Substance use disorder (drug abuse)

When you hear the phrase “substance use disorder,” you might also think of substance abuse, addiction or dependence. While each term is similar, they have some differences. You see, many who may misuse substances may not have a substance use disorder. That said, 21 million Americans do struggle with a substance use disorder in some capacity.1 Their condition may not be controlling their life, but it’s a health risk, nonetheless, and may be a reason to warrant getting help.2 It’s important to understand what substance use disorder is so you can recognize it and try to get people help as soon as possible.

What is a substance use disorder?

You might be wondering what’s considered a substance. A substance is anything that has mood and mind-altering effects. Things like, alcohol, pain medications and illegal drugs. A substance use disorder is a medical condition that may affect the brain and body. 3 Someone with a substance use disorder has to meet certain criteria in order to get a formal diagnosis. Some of those criteria may include the regular use of substances even though it might negatively impact that person’s quality of life (like failure to meet major responsibilities or poor health).4  

Remember, substance use disorder is a disease – not a failure of will or weakness of character. 3 It can be serious and life-threatening. The good news? It may be treatable. In fact, many people can recover if they seek the proper counseling right away. Call the 24-hour Substance Use Helpline at 1-855-780-5955 / TTY 711 for information to help individuals and family members through substance use disorders, including referrals to local treatment facilities, support groups and community-based organizations.5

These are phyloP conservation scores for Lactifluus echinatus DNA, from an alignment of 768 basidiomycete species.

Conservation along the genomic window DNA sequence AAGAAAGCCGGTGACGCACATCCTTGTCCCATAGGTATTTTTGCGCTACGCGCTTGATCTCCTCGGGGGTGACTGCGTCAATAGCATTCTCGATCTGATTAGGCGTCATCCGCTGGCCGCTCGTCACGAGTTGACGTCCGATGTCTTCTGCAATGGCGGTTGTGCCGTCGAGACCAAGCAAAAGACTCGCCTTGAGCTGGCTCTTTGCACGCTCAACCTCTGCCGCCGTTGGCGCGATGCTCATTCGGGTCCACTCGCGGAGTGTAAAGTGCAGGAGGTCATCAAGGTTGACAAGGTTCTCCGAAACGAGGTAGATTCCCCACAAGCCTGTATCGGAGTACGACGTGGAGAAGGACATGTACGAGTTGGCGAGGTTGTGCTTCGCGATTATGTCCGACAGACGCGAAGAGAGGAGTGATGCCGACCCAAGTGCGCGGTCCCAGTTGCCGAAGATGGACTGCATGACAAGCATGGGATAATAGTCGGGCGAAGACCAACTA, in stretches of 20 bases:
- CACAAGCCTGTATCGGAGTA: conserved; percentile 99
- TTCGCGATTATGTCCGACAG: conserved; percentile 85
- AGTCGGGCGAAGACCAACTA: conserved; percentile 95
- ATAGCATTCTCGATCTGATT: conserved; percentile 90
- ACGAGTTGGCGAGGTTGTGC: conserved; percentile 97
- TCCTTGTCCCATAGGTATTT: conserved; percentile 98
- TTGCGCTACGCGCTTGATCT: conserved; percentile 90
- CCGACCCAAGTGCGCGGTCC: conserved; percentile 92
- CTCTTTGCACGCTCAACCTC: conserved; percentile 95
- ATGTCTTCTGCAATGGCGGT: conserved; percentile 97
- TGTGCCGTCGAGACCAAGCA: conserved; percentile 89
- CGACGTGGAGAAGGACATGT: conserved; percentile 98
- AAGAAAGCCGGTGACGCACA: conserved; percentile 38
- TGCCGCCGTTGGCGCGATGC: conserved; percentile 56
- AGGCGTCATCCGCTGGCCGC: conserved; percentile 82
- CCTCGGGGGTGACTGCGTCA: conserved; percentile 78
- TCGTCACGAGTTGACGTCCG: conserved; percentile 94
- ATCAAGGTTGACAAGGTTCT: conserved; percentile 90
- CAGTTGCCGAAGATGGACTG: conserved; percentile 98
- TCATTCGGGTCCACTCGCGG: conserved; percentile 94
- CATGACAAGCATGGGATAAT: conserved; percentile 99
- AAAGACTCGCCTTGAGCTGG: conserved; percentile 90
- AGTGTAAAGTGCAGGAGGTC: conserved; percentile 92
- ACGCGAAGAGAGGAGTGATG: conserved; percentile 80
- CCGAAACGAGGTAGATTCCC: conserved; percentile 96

When should I call the Substance Use Helpline?

Concerned about yourself or a loved one? Substance use resources are available to help you get the support you need. Call the 24-hour Substance Use Helpline at 1-855-780-5955 / TTY 711 to talk to a specialized substance use recovery advocate. You’ll get confidential support, guidance on recommended treatment options, help finding a network provider and answers to many of your questions — including concerns about your personal health or care for a family member, coverage, cost of care and more. Even if you’re not 100% sure it’s time to take next steps, talking with a recovery advocate may help you decide what might be best for you or your someone you care about.

Substance abuse support and resources

If you believe you need help right away — for yourself or a loved one — call 911 or use the emergency numbers below.

Substance Use Helpline

Substance Use Helpline — 1-855-780-5955

If you feel that you or a loved one are experiencing signs of addiction, call the confidential helpline to get support, guidance on treatment options, help finding a network provider and answers to your questions.

National Domestic Violence Hotline

National Domestic Violence Hotline — 1-800-799-7233 | 1-800-787-3224 (TTY)

Get help with crisis intervention, information and referrals to local services for victims of domestic violence and those calling on their behalf.

988 Suicide and Crisis Lifeline

988 Suicide and Crisis Lifeline

If you or someone you know is struggling or in crisis, help is available. Call or text 988 or chat for 24-hour, toll-free, confidential support and prevention and crisis resources for you or your loved ones. For TTY users, use your preferred relay service or dial 711 then 988.

The Crisis Text Line

The Crisis Text Line — Text “Home” to 741741

The Crisis Text Line is a free resource available 24/7 to help you connect with a crisis counselor.

Employee Assistance Program (EAP) — 1-888-887-4114 / TTY 711

If your health plan includes EAP, you can call our coordinators 24/7 for a no-cost, confidential assessment of your situation and a referral to licensed professionals and services. Not sure if EAP is included in your health plan? Call the number on your health plan ID card to find out.